Janet Briaud is 62 and has been a planner for nearly 30 years, so it's hardly surprising that she'd been thinking about succession planning.
"About 10 years ago, I started to wonder what would happen to my clients if something happened to me," she says. "I started asking questions and having valuations done on my firm." She found that putting her thoughts into action was more difficult than expected.
When Briaud started exploring the idea, her daughter, Natalie Pine, was a financial whiz working at Goldman Sachs in London. Briaud would send her the firm's market valuations for her thoughts. Later, Pine and her husband, Roger, returned to the U.S. to start their own family - they also both wound up working for Briaud Financial Advisors, headquartered in College Station, Texas.
Knowing about Briaud's succession planning concerns, Pine approached her mom with an offer to buy the firm.
Briaud's answer was an emphatic no. Not only did she think the amount was too low, but the succession arrangement seemed too rapid. She'd imagined giving up control in small increments over a long period of time. "It was really a bit of a shock," she says. "It was emotional and there were some hurt feelings," she says.
STUNG BY A LOSS
A former physical education teacher, Briaud launched her planning firm in 1986. She and her husband had moved to College Station when he became a professor at Texas A&M; she found herself investigating investments after a broker lost half of their life savings by investing in a high-risk technology fund that paid the broker an 8.5% upfront fee. "We had hardly any money," she says. "I learned a tremendous lesson from that."
The experience sent her to the library to research investing options. The more she learned, the more engaged she became. She finally decided to take certified financial planner courses and launch her own planning firm, specializing in the market she knew best - teachers with 403(b) retirement plans.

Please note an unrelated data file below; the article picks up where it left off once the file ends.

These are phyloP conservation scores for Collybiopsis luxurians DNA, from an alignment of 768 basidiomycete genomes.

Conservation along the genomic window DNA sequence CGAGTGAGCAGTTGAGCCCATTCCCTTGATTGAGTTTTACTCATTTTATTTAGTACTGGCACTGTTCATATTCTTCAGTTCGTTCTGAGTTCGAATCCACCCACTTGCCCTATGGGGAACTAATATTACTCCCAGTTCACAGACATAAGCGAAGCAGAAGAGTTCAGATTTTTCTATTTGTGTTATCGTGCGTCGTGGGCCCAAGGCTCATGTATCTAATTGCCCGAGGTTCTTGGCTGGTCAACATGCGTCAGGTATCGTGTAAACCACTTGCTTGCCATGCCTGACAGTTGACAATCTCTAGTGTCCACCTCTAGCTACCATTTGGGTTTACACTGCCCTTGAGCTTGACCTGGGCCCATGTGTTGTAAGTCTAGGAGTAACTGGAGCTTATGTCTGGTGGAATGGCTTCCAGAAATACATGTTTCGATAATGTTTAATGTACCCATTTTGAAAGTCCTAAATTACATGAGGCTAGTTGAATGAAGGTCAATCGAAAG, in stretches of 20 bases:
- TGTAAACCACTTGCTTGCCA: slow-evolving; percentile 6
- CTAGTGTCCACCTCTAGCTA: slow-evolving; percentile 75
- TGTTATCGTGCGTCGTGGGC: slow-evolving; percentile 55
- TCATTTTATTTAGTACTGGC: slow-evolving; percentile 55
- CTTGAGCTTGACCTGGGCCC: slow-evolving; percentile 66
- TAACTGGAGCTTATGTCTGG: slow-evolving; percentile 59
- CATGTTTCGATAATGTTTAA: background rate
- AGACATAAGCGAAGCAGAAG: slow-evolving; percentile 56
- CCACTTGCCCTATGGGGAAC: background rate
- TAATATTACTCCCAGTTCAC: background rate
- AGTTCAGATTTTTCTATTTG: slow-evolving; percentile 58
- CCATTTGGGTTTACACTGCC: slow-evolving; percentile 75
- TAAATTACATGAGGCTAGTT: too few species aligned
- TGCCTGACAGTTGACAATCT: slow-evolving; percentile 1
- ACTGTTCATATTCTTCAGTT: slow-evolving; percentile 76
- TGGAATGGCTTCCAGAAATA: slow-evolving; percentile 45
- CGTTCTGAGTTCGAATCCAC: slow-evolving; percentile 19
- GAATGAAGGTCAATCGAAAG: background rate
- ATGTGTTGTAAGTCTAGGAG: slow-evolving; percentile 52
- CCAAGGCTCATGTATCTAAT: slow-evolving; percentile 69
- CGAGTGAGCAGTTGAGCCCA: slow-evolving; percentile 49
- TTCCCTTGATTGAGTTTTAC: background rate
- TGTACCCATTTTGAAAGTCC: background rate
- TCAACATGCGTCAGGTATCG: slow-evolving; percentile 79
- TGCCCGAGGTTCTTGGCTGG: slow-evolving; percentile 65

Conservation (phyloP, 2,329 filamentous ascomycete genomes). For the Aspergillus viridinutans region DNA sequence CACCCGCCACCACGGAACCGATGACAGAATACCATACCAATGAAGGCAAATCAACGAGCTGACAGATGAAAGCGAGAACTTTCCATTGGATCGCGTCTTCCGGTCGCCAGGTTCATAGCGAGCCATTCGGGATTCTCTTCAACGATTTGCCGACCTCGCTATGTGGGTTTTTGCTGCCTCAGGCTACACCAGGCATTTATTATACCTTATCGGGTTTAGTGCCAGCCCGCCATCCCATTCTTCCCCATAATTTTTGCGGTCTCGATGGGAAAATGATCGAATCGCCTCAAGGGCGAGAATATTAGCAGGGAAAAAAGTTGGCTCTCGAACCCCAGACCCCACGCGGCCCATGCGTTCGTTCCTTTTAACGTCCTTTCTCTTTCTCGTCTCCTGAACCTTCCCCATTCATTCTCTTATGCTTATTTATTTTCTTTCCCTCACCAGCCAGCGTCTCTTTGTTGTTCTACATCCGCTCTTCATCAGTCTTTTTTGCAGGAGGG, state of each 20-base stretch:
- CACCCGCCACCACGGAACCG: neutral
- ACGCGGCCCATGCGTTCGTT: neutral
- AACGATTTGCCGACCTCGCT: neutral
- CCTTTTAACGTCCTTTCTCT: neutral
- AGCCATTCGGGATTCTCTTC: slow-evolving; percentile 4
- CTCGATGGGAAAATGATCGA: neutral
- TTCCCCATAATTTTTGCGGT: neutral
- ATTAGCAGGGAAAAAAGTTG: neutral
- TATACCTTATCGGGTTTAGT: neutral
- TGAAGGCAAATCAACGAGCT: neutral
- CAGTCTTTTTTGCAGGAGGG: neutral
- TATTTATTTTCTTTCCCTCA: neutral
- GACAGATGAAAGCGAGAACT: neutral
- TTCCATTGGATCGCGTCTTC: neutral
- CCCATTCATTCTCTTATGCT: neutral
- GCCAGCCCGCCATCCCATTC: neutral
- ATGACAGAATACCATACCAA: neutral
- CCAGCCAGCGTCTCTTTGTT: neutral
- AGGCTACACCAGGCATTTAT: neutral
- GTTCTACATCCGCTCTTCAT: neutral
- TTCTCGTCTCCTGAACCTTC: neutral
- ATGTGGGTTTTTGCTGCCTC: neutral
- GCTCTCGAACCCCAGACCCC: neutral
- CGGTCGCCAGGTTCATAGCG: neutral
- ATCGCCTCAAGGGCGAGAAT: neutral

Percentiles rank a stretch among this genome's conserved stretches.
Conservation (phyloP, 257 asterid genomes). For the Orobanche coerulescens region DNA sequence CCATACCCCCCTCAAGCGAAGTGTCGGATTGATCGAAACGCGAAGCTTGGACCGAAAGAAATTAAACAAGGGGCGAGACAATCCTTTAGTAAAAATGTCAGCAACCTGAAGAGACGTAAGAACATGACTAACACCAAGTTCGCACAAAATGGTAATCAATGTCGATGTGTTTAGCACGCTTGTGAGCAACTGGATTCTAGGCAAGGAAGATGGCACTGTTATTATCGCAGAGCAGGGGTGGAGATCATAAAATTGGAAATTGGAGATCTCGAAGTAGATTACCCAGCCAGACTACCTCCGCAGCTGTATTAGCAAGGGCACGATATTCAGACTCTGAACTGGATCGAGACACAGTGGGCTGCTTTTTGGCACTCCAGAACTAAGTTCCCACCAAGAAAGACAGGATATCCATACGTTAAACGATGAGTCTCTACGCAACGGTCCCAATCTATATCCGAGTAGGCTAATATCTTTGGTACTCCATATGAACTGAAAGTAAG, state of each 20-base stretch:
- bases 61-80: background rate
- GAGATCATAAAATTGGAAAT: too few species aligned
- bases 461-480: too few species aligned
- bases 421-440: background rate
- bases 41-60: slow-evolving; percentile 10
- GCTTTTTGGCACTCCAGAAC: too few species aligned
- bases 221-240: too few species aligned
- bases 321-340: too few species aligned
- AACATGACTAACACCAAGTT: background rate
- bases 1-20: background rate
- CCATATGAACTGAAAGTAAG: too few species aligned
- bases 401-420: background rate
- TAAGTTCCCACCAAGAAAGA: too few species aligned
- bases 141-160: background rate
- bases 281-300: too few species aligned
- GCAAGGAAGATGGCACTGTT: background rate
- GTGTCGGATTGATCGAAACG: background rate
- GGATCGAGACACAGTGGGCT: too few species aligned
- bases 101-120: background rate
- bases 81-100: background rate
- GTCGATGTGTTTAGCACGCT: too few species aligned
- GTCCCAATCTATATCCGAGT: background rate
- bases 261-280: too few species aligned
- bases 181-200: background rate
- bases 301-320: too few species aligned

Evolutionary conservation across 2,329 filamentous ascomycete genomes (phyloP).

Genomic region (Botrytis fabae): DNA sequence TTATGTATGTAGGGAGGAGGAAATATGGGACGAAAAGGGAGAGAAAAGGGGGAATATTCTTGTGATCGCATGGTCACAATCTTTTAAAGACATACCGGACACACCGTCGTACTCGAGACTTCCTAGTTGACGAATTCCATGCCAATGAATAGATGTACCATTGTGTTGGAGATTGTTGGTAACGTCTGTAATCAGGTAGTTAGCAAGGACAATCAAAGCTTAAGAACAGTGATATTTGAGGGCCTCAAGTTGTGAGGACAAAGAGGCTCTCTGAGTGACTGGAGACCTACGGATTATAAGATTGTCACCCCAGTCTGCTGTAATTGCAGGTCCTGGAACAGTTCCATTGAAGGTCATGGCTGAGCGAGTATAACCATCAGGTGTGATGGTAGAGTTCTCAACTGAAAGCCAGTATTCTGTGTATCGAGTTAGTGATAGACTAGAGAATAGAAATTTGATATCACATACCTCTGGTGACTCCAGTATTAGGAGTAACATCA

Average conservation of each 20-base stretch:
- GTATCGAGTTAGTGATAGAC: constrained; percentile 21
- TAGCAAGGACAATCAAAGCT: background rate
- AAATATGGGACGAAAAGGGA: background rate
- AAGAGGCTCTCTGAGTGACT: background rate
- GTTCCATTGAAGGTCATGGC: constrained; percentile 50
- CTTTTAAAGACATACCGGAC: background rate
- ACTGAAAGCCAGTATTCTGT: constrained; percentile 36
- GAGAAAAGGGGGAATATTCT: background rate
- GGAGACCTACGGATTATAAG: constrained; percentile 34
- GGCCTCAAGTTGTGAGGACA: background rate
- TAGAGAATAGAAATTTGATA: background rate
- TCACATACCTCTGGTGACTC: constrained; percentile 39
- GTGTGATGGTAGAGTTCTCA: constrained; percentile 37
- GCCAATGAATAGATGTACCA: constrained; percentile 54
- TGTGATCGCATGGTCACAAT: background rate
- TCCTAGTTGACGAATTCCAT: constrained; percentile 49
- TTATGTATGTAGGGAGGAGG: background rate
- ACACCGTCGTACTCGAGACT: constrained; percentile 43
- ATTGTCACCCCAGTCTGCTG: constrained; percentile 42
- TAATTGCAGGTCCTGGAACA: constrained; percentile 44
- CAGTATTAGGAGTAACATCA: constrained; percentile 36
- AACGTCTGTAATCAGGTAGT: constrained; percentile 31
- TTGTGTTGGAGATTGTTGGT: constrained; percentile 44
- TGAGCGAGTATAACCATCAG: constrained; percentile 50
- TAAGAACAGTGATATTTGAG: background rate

But making Briaud Financial Advisors, which now has 300 clients and $480 million in assets under management, into a successful business was neither quick nor easy. Briaud wrote weekly articles for local newspapers and hosted seemingly endless investment presentations and workshops to troll for clients, she says. For years, her fee-only planning firm barely broke even.
Her big break came in 1990 when a still-nascent NAPFA asked her to speak about the economics of running a fee-only firm focused on middle-income clients. "I wasn't making any money at the time, but my husband is an engineer and he extrapolated out a very rosy scenario - including showing when he would retire because of my income," she laughs.
The planners loved her tongue-in-cheek presentation, and she was soon asked to join the board. She became NAPFA's president in 1993, which brought her national attention. She landed on Worth magazine's list of top financial planners and her business took off.
Now her firm is well-established and her clients are no longer middle-income. Although she primarily charges based on a percentage of AUM, Briaud has a minimum annual fee of $10,000; most of her clients have $2 million to $20 million invested. She still focuses on the education market, but works mainly with college professors, who are solid savers with steady six-figure incomes.
Until her daughter joined the firm, Briaud was the business's CEO, rainmaker and primary client contact. In truth, she liked the idea of slowly shifting some ownership to her offspring. But it took six months of persuading before she was willing to sell even a half interest. "The notion in our business is that if somebody works for you, you'd allow them to buy up to, maybe, 5% of the business each year," she says. "I had it in my mind that we would do this little bit by little bit."